We ask for donations here just twice a year, and this is one of those times. So, before you hit the "close" button on this box, would you consider a donation to keep Hymnary.org going? Even small amounts help, and they also let us know you're behind us and support what we do.
Last month, our Hymnary website had almost 1 million visitors from around the world: people like you who love hymns. To serve our users well takes money, and we have limited sources of revenue. This fund drive is one such source.
You can make your tax-deductible contribution by sending a check to Hymnary.org at 3201 Burton SE, Grand Rapids, MI 49546, or you can click the Donate button below. From the entire Hymnary.org team, our grateful thanks.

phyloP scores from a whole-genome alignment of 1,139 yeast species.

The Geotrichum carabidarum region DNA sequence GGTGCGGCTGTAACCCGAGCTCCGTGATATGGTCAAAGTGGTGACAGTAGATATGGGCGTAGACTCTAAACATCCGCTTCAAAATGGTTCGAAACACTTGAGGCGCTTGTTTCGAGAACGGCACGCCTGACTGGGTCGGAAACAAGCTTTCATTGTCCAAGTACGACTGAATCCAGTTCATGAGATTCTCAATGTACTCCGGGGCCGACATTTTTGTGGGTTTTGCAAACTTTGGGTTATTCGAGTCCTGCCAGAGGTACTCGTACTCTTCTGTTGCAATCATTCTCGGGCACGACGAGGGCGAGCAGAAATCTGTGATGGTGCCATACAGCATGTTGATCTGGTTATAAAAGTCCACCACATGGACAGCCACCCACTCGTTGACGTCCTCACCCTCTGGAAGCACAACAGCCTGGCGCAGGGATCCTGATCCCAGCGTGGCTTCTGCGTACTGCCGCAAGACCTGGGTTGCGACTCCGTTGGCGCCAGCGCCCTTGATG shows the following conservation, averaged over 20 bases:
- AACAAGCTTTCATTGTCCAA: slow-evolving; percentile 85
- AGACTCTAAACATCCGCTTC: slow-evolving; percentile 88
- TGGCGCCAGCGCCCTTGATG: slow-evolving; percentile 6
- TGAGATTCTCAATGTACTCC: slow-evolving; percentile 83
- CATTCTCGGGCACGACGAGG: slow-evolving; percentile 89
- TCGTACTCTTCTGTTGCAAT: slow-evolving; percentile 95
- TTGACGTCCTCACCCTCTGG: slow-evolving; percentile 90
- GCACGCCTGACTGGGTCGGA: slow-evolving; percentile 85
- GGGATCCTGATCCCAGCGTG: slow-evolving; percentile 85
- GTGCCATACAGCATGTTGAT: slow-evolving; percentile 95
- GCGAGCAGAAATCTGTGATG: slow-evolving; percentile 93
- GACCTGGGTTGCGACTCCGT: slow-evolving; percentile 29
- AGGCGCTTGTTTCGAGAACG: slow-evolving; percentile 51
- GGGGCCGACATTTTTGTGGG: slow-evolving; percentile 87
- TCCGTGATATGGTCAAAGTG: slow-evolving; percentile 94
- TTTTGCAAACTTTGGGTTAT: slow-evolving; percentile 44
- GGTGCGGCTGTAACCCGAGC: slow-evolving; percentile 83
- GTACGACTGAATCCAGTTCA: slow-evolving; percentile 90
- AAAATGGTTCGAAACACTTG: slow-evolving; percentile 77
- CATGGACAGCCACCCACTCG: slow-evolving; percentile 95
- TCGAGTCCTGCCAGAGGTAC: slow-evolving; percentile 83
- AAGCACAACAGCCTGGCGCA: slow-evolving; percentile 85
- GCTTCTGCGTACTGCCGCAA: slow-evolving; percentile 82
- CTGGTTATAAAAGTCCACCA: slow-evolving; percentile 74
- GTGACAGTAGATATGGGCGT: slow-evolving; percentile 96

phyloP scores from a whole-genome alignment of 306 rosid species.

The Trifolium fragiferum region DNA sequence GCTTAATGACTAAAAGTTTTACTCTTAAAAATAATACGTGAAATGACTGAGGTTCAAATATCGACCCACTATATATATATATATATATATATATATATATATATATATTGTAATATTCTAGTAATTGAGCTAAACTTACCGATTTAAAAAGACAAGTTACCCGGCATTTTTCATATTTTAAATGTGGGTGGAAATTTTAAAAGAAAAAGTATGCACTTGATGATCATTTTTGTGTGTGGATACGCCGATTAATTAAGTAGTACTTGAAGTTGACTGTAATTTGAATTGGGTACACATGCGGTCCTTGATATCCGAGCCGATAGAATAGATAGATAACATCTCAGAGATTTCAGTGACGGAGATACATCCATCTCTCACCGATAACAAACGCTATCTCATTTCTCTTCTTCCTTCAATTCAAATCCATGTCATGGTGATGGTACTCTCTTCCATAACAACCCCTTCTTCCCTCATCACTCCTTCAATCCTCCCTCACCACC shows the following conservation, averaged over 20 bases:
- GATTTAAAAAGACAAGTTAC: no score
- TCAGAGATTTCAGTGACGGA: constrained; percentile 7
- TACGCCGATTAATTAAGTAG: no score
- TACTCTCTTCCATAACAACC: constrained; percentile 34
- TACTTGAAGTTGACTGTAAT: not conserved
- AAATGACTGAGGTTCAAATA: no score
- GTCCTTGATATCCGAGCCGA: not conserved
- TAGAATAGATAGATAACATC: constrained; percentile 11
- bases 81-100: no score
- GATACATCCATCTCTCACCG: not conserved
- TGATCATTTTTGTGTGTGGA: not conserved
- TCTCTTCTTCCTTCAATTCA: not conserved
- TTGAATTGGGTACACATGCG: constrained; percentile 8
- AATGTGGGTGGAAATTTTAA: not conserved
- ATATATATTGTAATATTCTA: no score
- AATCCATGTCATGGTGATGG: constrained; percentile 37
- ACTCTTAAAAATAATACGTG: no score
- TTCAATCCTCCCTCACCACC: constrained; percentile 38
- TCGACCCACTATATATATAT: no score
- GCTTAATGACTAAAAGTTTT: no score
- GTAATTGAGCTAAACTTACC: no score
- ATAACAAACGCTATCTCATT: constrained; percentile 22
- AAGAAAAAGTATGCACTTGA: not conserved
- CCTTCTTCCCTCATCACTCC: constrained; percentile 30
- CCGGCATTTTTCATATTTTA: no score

Benjamin Russell Hanby was born July 22, 1833, the oldest of eight children, to Bishop William Hanby in Rushville, OH. The family moved to Westerville,OH where Bishop Hanby was a "conductor" on the Underground Railroad. In his short life Benjamin graduated from Otterbein, taught school, became a United Brethren minister, started a singing school, was editor for John Church publishers in Cincinnati and composed many songs and hymns before he died of tuberculosis March 15, 1867. His home in Westerville was Ohio's first memorial to a composer. It was a stop on the Underground Railroad for slaves escaping to Canada and is a national historic site, a Methodist church Landmark and a Network to Freedom site for the National Park Service. There is… Go to person page >